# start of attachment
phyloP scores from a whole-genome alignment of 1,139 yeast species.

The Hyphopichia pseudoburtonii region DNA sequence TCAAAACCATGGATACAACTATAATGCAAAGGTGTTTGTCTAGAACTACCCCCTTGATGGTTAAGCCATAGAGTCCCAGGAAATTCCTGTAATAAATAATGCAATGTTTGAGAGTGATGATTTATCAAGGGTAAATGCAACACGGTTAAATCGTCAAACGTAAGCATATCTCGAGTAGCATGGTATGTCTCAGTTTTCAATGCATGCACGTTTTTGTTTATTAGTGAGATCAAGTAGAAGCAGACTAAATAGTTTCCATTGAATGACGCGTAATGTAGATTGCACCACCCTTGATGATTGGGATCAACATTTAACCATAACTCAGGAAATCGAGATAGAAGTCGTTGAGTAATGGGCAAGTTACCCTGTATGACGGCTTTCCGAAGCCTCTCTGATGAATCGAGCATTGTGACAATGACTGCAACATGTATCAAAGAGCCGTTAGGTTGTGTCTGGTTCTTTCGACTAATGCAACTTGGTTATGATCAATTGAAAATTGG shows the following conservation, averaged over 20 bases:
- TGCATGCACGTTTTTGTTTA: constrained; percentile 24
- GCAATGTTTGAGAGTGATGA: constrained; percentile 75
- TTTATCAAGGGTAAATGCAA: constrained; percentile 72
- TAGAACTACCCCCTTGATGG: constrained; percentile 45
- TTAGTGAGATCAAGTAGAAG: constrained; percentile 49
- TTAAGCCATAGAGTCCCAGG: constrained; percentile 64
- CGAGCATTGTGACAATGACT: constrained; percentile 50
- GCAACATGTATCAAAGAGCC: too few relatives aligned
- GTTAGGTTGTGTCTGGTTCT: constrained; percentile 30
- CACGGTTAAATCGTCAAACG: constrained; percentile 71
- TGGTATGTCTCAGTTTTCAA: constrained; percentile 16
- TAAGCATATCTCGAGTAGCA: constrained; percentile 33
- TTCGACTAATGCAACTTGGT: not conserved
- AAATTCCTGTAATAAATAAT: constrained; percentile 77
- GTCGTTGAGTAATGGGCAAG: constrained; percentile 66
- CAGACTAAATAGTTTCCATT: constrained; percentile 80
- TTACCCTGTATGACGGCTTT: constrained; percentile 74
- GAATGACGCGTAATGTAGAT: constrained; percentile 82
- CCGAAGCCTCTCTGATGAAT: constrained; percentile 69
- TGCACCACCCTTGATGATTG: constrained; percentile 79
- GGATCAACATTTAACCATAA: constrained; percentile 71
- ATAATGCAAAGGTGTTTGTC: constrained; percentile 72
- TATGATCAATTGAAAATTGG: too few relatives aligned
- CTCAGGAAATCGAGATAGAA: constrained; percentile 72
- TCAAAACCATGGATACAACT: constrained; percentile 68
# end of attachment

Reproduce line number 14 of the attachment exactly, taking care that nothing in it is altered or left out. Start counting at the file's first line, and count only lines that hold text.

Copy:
- TAAGCATATCTCGAGTAGCA: constrained; percentile 33